City Council/Financing Authority Meeting


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  AGENDA ITEM NO. E.       
Meeting Date: 09/21/2021  

Public Hearing
To receive public input and testimony on the 2021 By-District Council Member Election Boundaries Review Process 
(Mayor to declare meeting open as a public hearing)

(Development Services Director Desatnik)
  1. Mayor declares the meeting open as a public hearing.
  2. Mayor calls upon Department Director for report.
  3. Mayor calls for questions/comments from members of the City Council.
  4. Mayor calls for comments/questions/testimony from members of the public (3 minutes per speaker).
  5. Mayor calls upon City Clerk to note any written comments received.
  6. Mayor closes the public hearing.

No action is required of the City Council at this time.

Conduct the public hearing, hear the presentation from the redistricting consultant, and receive public comments.

Every ten years, cities with by-district election systems must use new census data to review and, if needed, redraw district lines to reflect how local populations have changed. This process, called redistricting, ensures all districts have nearly equal population. The redistricting process for the City of Redlands must be completed by April 17, 2022.

The City adopted its current district boundaries on April 18, 2017, based on 2010 Federal Census data as required by law. The districts must now be redrawn using the 2020 Federal Census data and in compliance with the FAIR MAPS Act, which was adopted by the California legislature as AB 849 and took effect January 1, 2020.

Under the Act, the Council must draw and adopt boundaries using the following criteria in the listed order of priority pursuant to Elections Code Section 21601(c):
  1. Compliance with the federal requirements of equal population and the Voting Rights Act
  2. Geographically contiguous
  3. Undivided neighborhoods and “communities of interest” (socio-economic geographic areas that should be kept together)
  4. Easily identifiable boundaries
  5. Compact (do not bypass one group of people to get to a more distant group of people)
  6. Shall not favor or discriminate against a political party
Once the prioritized criteria are met, other traditional districting principles can be considered, such as:
  1. Minimize the number of voters delayed from voting in 2022 to 2024 due to redistricting
  2. Respect voters’ choices / continuity in office
  3. Future population growth
By law, the City must hold at least four public hearings that enable community members to provide input on the drawing of district maps:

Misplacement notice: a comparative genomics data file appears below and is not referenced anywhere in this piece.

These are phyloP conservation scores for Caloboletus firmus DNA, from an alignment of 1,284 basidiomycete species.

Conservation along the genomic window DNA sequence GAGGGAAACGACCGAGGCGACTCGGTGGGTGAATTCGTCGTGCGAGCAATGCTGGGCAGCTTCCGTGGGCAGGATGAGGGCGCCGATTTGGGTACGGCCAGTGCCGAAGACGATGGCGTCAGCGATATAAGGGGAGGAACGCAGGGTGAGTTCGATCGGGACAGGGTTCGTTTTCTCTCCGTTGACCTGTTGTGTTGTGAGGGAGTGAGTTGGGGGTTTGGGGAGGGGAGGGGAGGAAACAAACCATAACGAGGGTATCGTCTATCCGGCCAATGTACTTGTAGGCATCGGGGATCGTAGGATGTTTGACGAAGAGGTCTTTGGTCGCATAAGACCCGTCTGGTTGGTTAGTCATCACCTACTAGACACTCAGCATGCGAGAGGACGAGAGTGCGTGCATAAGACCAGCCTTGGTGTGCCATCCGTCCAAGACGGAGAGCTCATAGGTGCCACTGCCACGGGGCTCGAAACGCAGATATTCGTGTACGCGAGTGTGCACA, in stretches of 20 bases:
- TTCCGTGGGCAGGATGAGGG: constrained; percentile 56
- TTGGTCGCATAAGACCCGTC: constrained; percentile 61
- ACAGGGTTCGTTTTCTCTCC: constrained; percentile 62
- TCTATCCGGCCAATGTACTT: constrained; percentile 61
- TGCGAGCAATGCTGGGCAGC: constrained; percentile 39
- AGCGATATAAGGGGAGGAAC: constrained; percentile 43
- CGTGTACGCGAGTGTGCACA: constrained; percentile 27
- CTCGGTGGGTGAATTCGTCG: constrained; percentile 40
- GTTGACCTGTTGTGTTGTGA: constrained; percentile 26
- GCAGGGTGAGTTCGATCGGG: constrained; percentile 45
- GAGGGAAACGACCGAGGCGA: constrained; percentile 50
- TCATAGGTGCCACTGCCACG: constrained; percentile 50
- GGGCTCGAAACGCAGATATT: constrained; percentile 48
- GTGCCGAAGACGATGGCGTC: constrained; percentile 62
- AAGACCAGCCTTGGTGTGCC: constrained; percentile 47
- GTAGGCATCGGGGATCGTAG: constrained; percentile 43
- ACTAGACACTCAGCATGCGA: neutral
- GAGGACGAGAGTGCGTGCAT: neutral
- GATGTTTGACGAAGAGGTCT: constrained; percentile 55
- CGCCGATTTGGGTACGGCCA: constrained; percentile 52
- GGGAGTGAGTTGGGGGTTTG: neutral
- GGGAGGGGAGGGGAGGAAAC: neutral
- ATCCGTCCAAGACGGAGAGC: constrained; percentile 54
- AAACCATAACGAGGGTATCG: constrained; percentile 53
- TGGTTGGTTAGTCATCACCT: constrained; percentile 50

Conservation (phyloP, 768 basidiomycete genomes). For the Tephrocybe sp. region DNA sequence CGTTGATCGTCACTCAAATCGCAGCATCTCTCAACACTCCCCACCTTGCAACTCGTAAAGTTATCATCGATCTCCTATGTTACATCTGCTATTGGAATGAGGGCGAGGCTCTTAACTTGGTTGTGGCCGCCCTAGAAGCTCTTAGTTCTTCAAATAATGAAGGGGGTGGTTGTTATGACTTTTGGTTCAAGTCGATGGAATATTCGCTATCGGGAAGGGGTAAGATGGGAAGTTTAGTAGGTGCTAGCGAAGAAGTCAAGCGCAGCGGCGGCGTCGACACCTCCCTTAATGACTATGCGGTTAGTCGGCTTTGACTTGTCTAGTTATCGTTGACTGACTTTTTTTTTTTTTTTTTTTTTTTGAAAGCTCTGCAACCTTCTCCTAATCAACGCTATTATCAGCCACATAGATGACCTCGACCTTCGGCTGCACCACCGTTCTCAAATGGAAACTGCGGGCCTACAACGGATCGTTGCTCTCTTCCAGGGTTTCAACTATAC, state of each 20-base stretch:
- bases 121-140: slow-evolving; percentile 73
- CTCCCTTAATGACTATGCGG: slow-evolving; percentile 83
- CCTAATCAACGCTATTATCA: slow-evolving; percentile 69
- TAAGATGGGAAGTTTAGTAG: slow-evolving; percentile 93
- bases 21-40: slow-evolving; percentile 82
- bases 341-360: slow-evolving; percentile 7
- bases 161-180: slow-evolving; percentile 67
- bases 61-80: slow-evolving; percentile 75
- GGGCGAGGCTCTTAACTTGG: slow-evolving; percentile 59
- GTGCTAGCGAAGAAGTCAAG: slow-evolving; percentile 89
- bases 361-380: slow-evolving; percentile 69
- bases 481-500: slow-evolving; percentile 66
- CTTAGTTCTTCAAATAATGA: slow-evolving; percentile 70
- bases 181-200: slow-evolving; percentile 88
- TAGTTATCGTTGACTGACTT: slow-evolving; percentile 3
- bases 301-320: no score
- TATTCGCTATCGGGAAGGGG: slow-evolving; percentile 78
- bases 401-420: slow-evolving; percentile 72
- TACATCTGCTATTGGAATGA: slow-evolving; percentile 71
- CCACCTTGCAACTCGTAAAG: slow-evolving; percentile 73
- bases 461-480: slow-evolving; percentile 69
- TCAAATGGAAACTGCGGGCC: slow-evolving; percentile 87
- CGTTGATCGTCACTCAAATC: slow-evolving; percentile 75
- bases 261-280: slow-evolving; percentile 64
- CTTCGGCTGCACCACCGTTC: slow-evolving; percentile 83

• At least one hearing must occur before the city or county draws draft maps
  • At least two hearings must happen after the drawing of draft maps
  • The fourth hearing can happen either before or after the drawing of draft maps
  • City or county staff or consultants may hold a public workshop instead of one of the required public redistricting hearings
To increase the accessibility of these hearings, cities and counties must take the following steps:
  • At least one hearing must occur on a Saturday, Sunday, or after 6 p.m. on a weekday
  • If a redistricting hearing is consolidated with another local government meeting, the redistricting hearing portion must begin at a pre-designated time
  • Local public redistricting hearings should be made accessible to people with disabilities
The purpose of this public hearing is to inform the public about the districting process and to hear from the community on what factors should be taken into consideration while creating district boundaries. The public is requested to provide input regarding communities of interest and other local factors that should be considered while drafting district maps. A community of interest under the relevant Elections Code for cities (Section 21601(c) / 21621(c)] is “a population that shares common social or economic interests that should be included within a single district for purposes of its effective and fair representation.”

Possible features defining community of interest might include, but are not limited to, the following:
  1. School attendance areas;
  2. Natural dividing lines such as major roads, hills, or highways;
  3. Areas around parks and other neighborhood landmarks;
  4. Common issues, neighborhood activities, or legislative/election concerns; and
  5. Shared demographic characteristics, such as:
  • Similar levels of income, education, or linguistic insolation;
  • Languages spoken at home; and
  • Single-family and multi-family housing unit areas.
Next Steps:

In July 2021, the City Council authorized staff to procure the services of a consultant specializing in the California Voting Rights Act of 2001 (CVRA) to assist the City Council in potential redistricting of current Council district boundaries.  On Thursday, September 30, 2021, the Development Services Department will conduct a public workshop via Zoom from 5:00 pm to 7:00 pm to seek public input and provide direction on criteria to be considered while drafting district maps. Following that workshop, draft district maps and proposed election sequencing will be posted to the City website and available at City Hall.

Future hearing dates to consider draft maps will be held on January 18 and February 15, and will be followed by a hearing on the proposed ordinance on March 1.

Not applicable.


Not applicable.
Brian Desatnik, Development Services Director

Fiscal Impact
Additional appropriation in the amount of $60,000 has already been previously approved (Item No. I.12. on July 20, 2021) and  added to the 2020-21 Development Services Planning Budget.  There is no additional fiscal impact with the approval of this item.


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